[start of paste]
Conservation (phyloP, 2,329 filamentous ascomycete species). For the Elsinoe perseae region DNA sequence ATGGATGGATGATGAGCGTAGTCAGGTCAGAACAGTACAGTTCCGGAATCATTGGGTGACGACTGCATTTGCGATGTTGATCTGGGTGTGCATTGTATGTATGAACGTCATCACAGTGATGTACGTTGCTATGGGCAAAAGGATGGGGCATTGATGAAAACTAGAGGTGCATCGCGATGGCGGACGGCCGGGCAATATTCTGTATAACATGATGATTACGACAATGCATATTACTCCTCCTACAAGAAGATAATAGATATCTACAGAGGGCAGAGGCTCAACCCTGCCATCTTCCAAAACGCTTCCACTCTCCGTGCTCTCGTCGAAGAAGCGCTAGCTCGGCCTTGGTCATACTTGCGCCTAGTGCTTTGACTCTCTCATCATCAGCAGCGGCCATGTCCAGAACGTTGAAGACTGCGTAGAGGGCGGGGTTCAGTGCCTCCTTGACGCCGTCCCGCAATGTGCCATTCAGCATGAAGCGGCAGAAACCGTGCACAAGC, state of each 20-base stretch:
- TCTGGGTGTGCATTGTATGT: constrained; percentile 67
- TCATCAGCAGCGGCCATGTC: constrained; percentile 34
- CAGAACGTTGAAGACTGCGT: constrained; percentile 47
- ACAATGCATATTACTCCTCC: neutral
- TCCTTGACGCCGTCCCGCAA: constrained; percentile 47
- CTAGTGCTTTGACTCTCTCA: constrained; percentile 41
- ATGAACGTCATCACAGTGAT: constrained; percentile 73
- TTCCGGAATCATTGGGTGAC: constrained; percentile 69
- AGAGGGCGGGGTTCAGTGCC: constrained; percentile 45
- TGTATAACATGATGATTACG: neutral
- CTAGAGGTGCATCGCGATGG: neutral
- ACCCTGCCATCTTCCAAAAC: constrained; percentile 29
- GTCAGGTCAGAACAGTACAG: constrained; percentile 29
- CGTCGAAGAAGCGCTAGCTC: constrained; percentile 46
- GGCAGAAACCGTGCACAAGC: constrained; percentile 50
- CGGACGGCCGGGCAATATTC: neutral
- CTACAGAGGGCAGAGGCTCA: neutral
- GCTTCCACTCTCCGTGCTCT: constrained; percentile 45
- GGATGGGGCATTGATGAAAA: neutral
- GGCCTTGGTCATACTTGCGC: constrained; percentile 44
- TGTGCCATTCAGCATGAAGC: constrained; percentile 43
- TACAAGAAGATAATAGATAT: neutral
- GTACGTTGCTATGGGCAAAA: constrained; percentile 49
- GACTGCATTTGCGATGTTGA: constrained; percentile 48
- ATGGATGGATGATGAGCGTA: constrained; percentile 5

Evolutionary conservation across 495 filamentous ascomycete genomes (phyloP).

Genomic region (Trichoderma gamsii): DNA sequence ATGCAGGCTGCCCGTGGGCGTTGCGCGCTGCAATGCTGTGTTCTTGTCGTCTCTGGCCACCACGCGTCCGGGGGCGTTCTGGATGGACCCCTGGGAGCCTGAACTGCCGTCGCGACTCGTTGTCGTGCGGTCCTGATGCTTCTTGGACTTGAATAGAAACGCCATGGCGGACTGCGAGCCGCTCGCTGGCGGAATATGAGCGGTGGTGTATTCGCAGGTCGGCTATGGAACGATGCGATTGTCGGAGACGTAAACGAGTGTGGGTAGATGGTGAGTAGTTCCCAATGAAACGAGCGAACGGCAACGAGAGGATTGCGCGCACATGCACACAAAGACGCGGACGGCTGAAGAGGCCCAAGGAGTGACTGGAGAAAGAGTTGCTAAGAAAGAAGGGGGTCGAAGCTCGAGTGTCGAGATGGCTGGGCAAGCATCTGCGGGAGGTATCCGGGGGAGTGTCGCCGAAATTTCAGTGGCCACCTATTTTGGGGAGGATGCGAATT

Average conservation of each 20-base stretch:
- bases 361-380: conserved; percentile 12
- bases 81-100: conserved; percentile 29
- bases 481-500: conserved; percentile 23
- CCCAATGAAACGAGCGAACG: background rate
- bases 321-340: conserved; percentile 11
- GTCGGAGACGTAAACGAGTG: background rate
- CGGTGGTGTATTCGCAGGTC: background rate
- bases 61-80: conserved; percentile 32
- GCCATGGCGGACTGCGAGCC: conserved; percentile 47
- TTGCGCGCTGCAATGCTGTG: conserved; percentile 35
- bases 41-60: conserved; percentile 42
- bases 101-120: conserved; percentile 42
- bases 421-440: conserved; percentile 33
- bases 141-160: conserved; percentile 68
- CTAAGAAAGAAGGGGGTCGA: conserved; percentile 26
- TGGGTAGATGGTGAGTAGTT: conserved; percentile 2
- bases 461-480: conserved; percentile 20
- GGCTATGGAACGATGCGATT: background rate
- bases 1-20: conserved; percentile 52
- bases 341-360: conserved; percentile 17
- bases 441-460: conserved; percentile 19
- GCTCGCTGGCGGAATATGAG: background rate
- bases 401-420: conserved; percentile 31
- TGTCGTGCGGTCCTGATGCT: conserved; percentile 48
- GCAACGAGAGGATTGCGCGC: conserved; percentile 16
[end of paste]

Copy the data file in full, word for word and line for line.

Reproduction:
Conservation (phyloP, 2,329 filamentous ascomycete species). For the Elsinoe perseae region DNA sequence ATGGATGGATGATGAGCGTAGTCAGGTCAGAACAGTACAGTTCCGGAATCATTGGGTGACGACTGCATTTGCGATGTTGATCTGGGTGTGCATTGTATGTATGAACGTCATCACAGTGATGTACGTTGCTATGGGCAAAAGGATGGGGCATTGATGAAAACTAGAGGTGCATCGCGATGGCGGACGGCCGGGCAATATTCTGTATAACATGATGATTACGACAATGCATATTACTCCTCCTACAAGAAGATAATAGATATCTACAGAGGGCAGAGGCTCAACCCTGCCATCTTCCAAAACGCTTCCACTCTCCGTGCTCTCGTCGAAGAAGCGCTAGCTCGGCCTTGGTCATACTTGCGCCTAGTGCTTTGACTCTCTCATCATCAGCAGCGGCCATGTCCAGAACGTTGAAGACTGCGTAGAGGGCGGGGTTCAGTGCCTCCTTGACGCCGTCCCGCAATGTGCCATTCAGCATGAAGCGGCAGAAACCGTGCACAAGC, state of each 20-base stretch:
- TCTGGGTGTGCATTGTATGT: constrained; percentile 67
- TCATCAGCAGCGGCCATGTC: constrained; percentile 34
- CAGAACGTTGAAGACTGCGT: constrained; percentile 47
- ACAATGCATATTACTCCTCC: neutral
- TCCTTGACGCCGTCCCGCAA: constrained; percentile 47
- CTAGTGCTTTGACTCTCTCA: constrained; percentile 41
- ATGAACGTCATCACAGTGAT: constrained; percentile 73
- TTCCGGAATCATTGGGTGAC: constrained; percentile 69
- AGAGGGCGGGGTTCAGTGCC: constrained; percentile 45
- TGTATAACATGATGATTACG: neutral
- CTAGAGGTGCATCGCGATGG: neutral
- ACCCTGCCATCTTCCAAAAC: constrained; percentile 29
- GTCAGGTCAGAACAGTACAG: constrained; percentile 29
- CGTCGAAGAAGCGCTAGCTC: constrained; percentile 46
- GGCAGAAACCGTGCACAAGC: constrained; percentile 50
- CGGACGGCCGGGCAATATTC: neutral
- CTACAGAGGGCAGAGGCTCA: neutral
- GCTTCCACTCTCCGTGCTCT: constrained; percentile 45
- GGATGGGGCATTGATGAAAA: neutral
- GGCCTTGGTCATACTTGCGC: constrained; percentile 44
- TGTGCCATTCAGCATGAAGC: constrained; percentile 43
- TACAAGAAGATAATAGATAT: neutral
- GTACGTTGCTATGGGCAAAA: constrained; percentile 49
- GACTGCATTTGCGATGTTGA: constrained; percentile 48
- ATGGATGGATGATGAGCGTA: constrained; percentile 5

Evolutionary conservation across 495 filamentous ascomycete genomes (phyloP).

Genomic region (Trichoderma gamsii): DNA sequence ATGCAGGCTGCCCGTGGGCGTTGCGCGCTGCAATGCTGTGTTCTTGTCGTCTCTGGCCACCACGCGTCCGGGGGCGTTCTGGATGGACCCCTGGGAGCCTGAACTGCCGTCGCGACTCGTTGTCGTGCGGTCCTGATGCTTCTTGGACTTGAATAGAAACGCCATGGCGGACTGCGAGCCGCTCGCTGGCGGAATATGAGCGGTGGTGTATTCGCAGGTCGGCTATGGAACGATGCGATTGTCGGAGACGTAAACGAGTGTGGGTAGATGGTGAGTAGTTCCCAATGAAACGAGCGAACGGCAACGAGAGGATTGCGCGCACATGCACACAAAGACGCGGACGGCTGAAGAGGCCCAAGGAGTGACTGGAGAAAGAGTTGCTAAGAAAGAAGGGGGTCGAAGCTCGAGTGTCGAGATGGCTGGGCAAGCATCTGCGGGAGGTATCCGGGGGAGTGTCGCCGAAATTTCAGTGGCCACCTATTTTGGGGAGGATGCGAATT

Average conservation of each 20-base stretch:
- bases 361-380: conserved; percentile 12
- bases 81-100: conserved; percentile 29
- bases 481-500: conserved; percentile 23
- CCCAATGAAACGAGCGAACG: background rate
- bases 321-340: conserved; percentile 11
- GTCGGAGACGTAAACGAGTG: background rate
- CGGTGGTGTATTCGCAGGTC: background rate
- bases 61-80: conserved; percentile 32
- GCCATGGCGGACTGCGAGCC: conserved; percentile 47
- TTGCGCGCTGCAATGCTGTG: conserved; percentile 35
- bases 41-60: conserved; percentile 42
- bases 101-120: conserved; percentile 42
- bases 421-440: conserved; percentile 33
- bases 141-160: conserved; percentile 68
- CTAAGAAAGAAGGGGGTCGA: conserved; percentile 26
- TGGGTAGATGGTGAGTAGTT: conserved; percentile 2
- bases 461-480: conserved; percentile 20
- GGCTATGGAACGATGCGATT: background rate
- bases 1-20: conserved; percentile 52
- bases 341-360: conserved; percentile 17
- bases 441-460: conserved; percentile 19
- GCTCGCTGGCGGAATATGAG: background rate
- bases 401-420: conserved; percentile 31
- TGTCGTGCGGTCCTGATGCT: conserved; percentile 48
- GCAACGAGAGGATTGCGCGC: conserved; percentile 16